FGM: Talking about numbers05. Februar 2016, von Thomas von der Osten-Sacken
This was written by WADI in 2012, when still everyone was taling about 140Million girls, who are mutilated worldwide:
The number 140 million is currently the common official figure of women in the world that have undergone a procedure known as female genital mutilation (FGM). FGM is defined by the World Health Organization as “partial or total removal of the external female genitalia or other injury to the female genital organs for non-medical reasons”. 140 million is a very large and deplorable number, yet today we must seriously begin to consider the possibility that the number of genitally mutilated women in the world is, in fact, much higher. How so? 140 million is the estimation primarily for Africa; but growing evidence suggests that FGM is not only an “African problem” – it may well be widespread in various parts of Asia – including the Middle East. Finding out more about the real measures of the practice beyond Africa should be on the agenda of the international bodies and campaigns against FGM in 2013 and in the years to come.
For years no one was listening, but thanks to the great work done by so many activists in Iraq, Iran, Oman, Malaysia, India, Indonesia and other countries even UNICEF has to admit now that their old numbers were inaccurate, although they just include Indonesia now, while still refusing to acknowledge the widespread existence of FGM in other South Asian and Middle Eastern countries as well as in India, Pakistan and the Maldives:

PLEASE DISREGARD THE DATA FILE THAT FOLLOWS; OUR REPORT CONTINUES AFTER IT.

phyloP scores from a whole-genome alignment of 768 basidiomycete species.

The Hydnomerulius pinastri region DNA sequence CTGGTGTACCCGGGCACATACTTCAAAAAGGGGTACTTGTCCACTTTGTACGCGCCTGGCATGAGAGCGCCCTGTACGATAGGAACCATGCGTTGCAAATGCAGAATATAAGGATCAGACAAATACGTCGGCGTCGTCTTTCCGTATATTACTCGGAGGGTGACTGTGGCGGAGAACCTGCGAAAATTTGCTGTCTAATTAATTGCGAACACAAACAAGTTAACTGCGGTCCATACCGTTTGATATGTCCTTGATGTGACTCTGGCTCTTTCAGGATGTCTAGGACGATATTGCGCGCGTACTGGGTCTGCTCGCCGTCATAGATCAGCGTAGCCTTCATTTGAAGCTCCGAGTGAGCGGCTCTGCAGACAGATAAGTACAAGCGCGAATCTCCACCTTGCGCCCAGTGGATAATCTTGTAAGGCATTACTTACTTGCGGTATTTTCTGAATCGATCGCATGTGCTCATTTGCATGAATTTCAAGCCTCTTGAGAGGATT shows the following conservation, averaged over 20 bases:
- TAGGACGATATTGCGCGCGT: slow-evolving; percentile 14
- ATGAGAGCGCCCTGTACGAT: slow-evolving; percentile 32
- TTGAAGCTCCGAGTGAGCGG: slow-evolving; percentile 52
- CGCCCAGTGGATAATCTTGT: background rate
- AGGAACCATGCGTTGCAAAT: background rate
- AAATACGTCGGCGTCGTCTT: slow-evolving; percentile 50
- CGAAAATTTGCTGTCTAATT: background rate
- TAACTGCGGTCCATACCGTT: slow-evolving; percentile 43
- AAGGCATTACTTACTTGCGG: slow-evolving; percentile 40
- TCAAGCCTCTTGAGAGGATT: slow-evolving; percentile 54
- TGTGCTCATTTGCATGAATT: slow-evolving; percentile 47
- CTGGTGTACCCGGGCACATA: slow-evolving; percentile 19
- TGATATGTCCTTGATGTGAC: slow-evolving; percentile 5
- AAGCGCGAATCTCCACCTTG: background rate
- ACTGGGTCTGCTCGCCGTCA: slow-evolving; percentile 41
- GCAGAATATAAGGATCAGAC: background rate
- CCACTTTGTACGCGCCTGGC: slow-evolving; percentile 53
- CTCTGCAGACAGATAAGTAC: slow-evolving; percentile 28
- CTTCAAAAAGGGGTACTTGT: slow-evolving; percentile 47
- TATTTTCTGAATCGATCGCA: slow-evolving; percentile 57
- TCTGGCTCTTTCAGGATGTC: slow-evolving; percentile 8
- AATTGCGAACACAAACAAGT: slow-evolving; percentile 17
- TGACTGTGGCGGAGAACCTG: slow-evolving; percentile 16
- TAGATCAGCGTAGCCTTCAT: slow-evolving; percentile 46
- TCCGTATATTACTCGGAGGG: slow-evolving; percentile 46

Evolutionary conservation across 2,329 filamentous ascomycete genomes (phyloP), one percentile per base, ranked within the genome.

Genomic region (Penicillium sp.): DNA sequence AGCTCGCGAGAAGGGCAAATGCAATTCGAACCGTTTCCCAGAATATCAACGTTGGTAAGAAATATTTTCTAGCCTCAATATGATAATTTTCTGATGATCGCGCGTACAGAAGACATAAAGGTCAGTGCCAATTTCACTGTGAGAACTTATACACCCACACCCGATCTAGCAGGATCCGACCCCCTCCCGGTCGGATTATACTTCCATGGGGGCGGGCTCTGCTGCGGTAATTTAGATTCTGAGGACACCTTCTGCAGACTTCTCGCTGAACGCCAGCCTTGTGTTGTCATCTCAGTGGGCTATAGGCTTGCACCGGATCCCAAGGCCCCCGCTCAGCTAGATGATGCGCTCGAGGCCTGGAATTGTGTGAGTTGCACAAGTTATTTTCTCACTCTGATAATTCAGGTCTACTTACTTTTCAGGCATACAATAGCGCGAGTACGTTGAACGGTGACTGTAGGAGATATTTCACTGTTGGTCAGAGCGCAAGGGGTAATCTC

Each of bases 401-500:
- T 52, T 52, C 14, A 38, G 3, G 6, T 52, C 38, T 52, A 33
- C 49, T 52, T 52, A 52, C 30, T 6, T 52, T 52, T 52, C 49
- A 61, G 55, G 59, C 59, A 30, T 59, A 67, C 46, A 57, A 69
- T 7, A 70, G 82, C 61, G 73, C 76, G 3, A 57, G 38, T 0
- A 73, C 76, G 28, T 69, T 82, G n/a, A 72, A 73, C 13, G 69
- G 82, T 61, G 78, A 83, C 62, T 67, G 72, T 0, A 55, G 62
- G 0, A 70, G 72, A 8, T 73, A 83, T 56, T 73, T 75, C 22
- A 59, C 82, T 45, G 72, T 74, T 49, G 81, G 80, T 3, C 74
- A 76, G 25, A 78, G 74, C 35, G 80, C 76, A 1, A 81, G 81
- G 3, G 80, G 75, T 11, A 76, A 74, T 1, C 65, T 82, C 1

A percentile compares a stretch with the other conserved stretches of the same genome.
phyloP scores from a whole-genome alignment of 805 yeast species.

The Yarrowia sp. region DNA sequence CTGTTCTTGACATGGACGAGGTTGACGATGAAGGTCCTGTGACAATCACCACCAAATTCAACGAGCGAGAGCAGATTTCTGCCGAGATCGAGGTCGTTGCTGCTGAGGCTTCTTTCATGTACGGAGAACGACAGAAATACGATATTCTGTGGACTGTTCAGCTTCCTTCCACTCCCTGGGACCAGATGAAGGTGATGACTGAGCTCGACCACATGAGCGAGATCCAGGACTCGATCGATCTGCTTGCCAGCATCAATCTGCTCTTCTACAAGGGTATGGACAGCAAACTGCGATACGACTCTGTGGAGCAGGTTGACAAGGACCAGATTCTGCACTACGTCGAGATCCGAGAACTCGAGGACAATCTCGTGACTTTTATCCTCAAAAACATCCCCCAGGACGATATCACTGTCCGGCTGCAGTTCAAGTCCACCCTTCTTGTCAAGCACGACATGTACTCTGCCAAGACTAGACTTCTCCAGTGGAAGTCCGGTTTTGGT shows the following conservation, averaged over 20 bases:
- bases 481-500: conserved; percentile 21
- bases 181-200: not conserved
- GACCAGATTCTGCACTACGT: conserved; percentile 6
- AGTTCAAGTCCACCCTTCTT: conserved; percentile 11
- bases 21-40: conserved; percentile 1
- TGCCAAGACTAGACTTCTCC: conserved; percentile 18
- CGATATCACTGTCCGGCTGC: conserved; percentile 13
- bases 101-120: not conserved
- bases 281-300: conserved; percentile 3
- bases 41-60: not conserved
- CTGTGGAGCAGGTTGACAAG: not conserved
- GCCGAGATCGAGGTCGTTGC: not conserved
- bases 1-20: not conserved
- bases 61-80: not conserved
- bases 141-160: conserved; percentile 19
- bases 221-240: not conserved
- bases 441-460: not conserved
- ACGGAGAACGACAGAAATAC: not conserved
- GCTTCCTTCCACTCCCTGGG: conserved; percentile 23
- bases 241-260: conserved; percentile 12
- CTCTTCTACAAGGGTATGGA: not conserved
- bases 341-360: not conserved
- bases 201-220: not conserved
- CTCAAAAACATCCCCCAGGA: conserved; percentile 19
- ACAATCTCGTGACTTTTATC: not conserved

The huge global scale of female genital mutilation has been revealed in disturbing new statistics, which show at least 200 million girls and women alive today have undergone ritual cutting, half of them living in just three countries.
The latest worldwide figures, compiled by Unicef, include nearly 70 million more girls and women than estimated in 2014 because of a raft of new data collected in Indonesia, one of the countries where FGM is most prevalent despite the practice being banned since 2006.